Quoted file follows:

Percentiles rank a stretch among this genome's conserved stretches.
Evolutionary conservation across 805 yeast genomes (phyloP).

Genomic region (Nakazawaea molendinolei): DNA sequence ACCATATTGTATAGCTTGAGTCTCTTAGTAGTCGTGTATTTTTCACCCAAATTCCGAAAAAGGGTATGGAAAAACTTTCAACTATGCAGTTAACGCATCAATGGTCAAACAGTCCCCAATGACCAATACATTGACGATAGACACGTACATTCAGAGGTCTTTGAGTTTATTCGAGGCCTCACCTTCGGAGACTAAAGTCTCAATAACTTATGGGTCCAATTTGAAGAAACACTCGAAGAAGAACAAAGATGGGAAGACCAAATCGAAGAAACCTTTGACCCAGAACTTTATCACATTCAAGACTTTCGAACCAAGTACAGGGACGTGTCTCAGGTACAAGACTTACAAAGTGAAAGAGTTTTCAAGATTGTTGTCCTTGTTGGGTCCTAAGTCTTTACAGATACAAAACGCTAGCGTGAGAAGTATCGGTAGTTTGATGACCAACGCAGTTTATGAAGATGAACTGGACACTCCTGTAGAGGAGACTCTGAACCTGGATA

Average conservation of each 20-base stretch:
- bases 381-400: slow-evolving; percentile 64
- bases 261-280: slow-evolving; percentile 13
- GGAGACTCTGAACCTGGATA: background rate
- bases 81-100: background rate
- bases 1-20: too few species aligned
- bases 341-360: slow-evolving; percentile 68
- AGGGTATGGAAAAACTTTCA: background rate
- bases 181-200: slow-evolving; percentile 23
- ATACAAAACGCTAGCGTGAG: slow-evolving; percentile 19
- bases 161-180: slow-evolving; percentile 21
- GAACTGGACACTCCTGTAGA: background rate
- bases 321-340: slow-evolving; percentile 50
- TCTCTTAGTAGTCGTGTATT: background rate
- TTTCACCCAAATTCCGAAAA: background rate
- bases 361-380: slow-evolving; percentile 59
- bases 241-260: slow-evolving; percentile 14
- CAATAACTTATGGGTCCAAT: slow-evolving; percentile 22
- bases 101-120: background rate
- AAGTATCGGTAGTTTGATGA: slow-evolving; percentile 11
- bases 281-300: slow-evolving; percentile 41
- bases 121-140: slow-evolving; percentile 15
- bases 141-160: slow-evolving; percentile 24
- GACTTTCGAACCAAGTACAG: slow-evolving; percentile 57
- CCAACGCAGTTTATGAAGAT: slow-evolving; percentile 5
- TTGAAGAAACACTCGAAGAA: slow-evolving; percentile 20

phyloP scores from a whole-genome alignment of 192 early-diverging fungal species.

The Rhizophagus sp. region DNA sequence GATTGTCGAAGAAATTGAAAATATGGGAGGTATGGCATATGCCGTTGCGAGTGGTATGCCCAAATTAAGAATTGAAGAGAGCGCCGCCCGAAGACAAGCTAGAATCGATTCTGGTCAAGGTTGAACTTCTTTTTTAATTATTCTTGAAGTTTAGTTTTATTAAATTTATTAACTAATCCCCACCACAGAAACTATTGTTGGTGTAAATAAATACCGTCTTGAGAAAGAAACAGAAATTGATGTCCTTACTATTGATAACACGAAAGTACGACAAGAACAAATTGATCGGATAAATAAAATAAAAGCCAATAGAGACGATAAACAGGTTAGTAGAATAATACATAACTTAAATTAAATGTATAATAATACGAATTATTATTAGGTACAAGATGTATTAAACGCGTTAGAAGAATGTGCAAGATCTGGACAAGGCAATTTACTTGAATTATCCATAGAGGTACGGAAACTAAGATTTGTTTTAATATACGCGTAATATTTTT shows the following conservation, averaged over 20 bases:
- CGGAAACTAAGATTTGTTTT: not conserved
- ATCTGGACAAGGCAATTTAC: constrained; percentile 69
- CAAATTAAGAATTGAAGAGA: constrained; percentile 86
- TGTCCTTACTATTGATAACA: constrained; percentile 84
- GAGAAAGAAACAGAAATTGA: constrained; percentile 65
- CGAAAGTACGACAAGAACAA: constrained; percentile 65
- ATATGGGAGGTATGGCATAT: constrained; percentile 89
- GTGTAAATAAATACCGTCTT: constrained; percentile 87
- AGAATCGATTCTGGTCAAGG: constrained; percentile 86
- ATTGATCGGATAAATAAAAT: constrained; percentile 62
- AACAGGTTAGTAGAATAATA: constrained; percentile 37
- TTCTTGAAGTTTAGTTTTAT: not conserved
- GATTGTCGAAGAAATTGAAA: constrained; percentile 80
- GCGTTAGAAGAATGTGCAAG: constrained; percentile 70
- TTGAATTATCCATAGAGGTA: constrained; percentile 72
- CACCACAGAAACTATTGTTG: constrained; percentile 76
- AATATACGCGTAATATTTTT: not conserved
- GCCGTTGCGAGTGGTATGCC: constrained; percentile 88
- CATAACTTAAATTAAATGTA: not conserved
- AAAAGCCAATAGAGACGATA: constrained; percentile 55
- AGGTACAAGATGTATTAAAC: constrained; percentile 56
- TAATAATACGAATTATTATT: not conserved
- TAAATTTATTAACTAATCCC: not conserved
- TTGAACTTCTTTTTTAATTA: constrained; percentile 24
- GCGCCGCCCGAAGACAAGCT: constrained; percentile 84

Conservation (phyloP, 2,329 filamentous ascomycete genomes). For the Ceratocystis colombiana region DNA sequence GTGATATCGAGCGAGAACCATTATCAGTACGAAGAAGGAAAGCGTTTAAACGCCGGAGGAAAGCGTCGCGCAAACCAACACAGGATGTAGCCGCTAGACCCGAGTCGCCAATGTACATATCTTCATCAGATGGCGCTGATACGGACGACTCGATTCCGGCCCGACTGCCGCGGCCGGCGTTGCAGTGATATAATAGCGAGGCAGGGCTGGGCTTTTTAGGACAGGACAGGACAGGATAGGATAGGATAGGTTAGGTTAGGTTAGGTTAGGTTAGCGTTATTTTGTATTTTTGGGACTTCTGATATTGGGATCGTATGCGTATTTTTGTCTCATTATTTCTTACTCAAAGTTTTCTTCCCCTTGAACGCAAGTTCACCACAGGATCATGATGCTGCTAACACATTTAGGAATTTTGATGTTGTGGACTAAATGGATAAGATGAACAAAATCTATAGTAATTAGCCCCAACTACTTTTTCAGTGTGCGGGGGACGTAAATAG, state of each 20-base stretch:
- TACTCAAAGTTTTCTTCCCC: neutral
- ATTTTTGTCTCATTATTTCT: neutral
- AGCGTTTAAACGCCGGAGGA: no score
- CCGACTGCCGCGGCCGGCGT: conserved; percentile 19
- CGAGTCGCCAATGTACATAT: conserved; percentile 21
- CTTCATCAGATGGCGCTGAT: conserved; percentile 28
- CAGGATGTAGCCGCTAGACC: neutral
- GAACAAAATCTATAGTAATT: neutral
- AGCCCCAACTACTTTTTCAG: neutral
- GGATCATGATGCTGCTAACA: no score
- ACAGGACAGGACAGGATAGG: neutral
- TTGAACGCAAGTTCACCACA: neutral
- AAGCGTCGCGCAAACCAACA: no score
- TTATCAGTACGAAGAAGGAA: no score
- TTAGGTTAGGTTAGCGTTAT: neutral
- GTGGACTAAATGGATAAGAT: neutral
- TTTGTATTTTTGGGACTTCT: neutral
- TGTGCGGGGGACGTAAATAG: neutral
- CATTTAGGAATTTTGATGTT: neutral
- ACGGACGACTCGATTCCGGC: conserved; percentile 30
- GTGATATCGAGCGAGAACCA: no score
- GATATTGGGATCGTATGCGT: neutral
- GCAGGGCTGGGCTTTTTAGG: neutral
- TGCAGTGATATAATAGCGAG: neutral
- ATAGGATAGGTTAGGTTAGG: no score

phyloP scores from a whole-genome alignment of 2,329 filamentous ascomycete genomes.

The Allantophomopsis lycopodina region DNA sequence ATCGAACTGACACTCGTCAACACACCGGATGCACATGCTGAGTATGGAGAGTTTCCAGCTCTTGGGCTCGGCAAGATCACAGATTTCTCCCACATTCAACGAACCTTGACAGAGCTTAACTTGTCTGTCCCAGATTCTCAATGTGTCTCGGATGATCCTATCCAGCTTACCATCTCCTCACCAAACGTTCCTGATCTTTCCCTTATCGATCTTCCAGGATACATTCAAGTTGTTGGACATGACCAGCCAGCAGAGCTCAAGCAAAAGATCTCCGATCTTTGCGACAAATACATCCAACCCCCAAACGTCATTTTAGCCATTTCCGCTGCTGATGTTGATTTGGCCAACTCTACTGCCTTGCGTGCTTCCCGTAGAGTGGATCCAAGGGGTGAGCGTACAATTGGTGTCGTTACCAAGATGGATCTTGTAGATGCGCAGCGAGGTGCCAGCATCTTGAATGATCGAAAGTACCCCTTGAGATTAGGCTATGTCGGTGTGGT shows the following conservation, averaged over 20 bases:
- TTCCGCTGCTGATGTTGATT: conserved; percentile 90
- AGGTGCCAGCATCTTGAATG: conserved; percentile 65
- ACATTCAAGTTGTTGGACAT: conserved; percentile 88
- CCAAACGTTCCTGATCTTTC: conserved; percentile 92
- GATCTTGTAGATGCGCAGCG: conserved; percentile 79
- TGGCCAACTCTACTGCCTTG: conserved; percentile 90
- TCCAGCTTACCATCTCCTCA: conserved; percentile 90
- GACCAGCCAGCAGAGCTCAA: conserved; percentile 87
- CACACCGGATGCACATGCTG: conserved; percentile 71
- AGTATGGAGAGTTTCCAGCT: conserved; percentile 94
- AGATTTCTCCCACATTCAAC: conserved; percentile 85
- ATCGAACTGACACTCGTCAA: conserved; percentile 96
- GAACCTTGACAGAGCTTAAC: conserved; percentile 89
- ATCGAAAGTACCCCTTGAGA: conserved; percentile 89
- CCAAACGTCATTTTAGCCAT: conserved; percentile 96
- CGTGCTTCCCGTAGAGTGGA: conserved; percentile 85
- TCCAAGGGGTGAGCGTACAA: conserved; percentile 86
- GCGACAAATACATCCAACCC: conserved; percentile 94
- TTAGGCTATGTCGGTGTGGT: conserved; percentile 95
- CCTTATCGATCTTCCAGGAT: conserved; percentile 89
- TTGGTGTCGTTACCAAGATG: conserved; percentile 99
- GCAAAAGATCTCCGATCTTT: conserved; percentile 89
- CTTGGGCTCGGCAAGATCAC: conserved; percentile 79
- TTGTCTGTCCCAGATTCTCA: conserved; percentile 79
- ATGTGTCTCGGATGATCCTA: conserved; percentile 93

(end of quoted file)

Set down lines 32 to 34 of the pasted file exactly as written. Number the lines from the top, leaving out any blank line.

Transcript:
- CGGAAACTAAGATTTGTTTT: not conserved
- ATCTGGACAAGGCAATTTAC: constrained; percentile 69
- CAAATTAAGAATTGAAGAGA: constrained; percentile 86